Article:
406 North West Arctic Borough – Solar Awareness
Proposer: North West Arctic Borough
Benefit/Cost Ratio: Applicant 0.81 AEA .76 to 1.1 (average 0.92)
The Northwest Arctic Borough Proposes roughly $50,000 per school for the construction of two photovoltaic solar arrays in each of 11 district schools. Reconnaissance, feasibility, and design work has been completed. The grant is for purchase of equipment and construction.
Assembly of the arrays is proposed as a summer educational exercise for finishing high-school class students, with supervision by qualified maintenance personnel. Monitoring of performance is to be integrated into a developing curriculum in science-alternative energy.
A site project consists of two pedestals, each with an array of 10 panels mounted on a 2-axis tracking system. Every panel on an array has an in-line modular inverter. So rather than a central bus bar and larger wires, each panel is wired directly to the grid. This offers a more efficient conversion to AC power. Each inverter will report to a common web portal that can be viewed by anyone on the internet.
The district is budgeted for $561,887 total with in-kind contribution of 12,500 and grant funding of $549,387.Pedestal construction and connection to the grid is proposed to be done with KEA and AVEC “participation”. The budget shows $5,500 for integration of arrays.
Contribution to Lower the Cost of Energy:
The solar electric production offsets approximately 61,000 kWh of diesel generation annually. But Kotzebue is in a challenging area for solar and the economics are not bright.
There is not actually an existing off-the-shelf production unit of both dual axis tracker and the panels specified. In the AEA model the dual-axis trackers were eliminated and much less expensive single-axis trackers were substituted in their place. (Confirmed models and compatibility). Discounts for consolidation of orders and shipping were estimated. Solar maps based on satellite data were used along with PV-Watts.com calculator to compare performance by village. Noatak and Kivalina have estimated B/C just above 1 vs. Kotzebue <1. Kotzebue has about the lowest potential of the 11 schools.
ISER NS: I modified the spreadsheets to include a fuel cost premium equal to the average premium of the 11 communities over the price of fuel in Kotzebue. The economist’s analysis used Kotzebue’s price only.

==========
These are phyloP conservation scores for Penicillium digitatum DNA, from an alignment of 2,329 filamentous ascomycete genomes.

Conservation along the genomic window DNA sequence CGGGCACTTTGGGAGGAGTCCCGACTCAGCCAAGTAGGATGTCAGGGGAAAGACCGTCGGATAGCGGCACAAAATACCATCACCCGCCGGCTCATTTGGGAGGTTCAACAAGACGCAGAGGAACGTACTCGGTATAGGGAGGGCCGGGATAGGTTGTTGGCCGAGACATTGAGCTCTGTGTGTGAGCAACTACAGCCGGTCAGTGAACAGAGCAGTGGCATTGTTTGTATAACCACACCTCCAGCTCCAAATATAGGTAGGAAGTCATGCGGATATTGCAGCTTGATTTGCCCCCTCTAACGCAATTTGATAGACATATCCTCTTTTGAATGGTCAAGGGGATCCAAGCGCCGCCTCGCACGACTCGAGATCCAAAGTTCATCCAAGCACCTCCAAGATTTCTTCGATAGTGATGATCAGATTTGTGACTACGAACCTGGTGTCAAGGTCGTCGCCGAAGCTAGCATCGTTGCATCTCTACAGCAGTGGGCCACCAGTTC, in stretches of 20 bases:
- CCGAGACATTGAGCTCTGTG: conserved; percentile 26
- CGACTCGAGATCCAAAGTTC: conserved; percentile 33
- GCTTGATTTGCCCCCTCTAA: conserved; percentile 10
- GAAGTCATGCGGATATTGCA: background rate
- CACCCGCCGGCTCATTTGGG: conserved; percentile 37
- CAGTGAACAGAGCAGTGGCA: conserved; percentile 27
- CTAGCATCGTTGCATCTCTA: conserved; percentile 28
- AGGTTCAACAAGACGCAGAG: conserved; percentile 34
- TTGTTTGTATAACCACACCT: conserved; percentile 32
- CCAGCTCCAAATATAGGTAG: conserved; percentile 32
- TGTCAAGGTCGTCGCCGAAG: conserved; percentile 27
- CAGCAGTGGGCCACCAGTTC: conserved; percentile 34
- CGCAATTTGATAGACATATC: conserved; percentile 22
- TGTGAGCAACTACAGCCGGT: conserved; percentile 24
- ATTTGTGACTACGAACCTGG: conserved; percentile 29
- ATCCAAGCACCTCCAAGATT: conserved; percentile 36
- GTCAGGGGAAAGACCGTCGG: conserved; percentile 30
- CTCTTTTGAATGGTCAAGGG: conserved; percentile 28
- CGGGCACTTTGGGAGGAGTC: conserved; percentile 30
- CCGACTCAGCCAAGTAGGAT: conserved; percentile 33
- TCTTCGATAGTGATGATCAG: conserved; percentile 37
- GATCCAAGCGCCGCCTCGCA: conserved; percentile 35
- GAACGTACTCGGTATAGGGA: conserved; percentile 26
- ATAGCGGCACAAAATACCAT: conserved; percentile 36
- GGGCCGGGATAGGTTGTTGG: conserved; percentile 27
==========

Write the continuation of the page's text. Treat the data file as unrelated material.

Other than the application itself, the evidence of feasibility, design, and budget detail is lacking. The considerations during feasibility and design that resulted in this configuration are not clear.
The technology specified results in a number of constraints. Enphase inverters must match solar panels, which together must match the 2-axis tracking arrays. The combinations can produce systems in the range of 4kW, but there are significant differences in performance. Kotzebue may also require heavier framing for wind protection.
The performance gain from one-axis to two-axis tracking is small but the cost is large for this range of output. Capital costs for complete Enphase systems without tracking are about 4-5 cents per rated kWh. Adding on single-axis tracking yields more power, and at about the same cost.
But dual-axis tracking for this sized system may cost three times as much per kWh, and for that reason adding panels/pedestals makes better economic sense than 2-axis tracking. B/C ratio will improve without 2-axis tracking.
The co-ordination of construction with the educational goals is probably unrealistic as proposed. The schedule envisions both putting out bids for systems and delivering to schools in July of 2010. In August, summer student volunteers assemble the arrays. But at present, Enphase inverter orders are 2-3 months from manufacture after placement of order with 50% down. Conditions could change, but that puts the student summer project well into the fall semester at the least.
Pg 6 of the application speaks to the “ongoing Science-Alternate Energy Class” whereas p 8 refers to a “coming Alternate Energy Class at the High School and at Chuchi (sic) College.” (Confirmed by Superintendant letter). So the status appears to be a developing class at the Kotzebue high school and at Chukchi College.
The assembly resolution referred to just the Kotzebue school and some of the grant application language appears to be worded similarly. But the 11 locations are primarily village K-12 schools, some with very small senior classes so the planning distinction between Kotzebue and the other locations needs to be made clear.
So although the project proposes integration into high school curriculum as an integral component of the education, there are questions about the state of this development, the integration with construction as proposed, and implementation in Kotzebue vs other locations.
Letters from utilities were not in the application reviewed but were not considered critical.
These are off-the-shelf technology that can be added as modules as desired.
Solar is a maximum long-term sustainability.
Potential Public Benefits
The project is proposed as an educational vehicle and an offset to diesel generated power, for the benefit of the local resident electric users.
-- December 21, 2009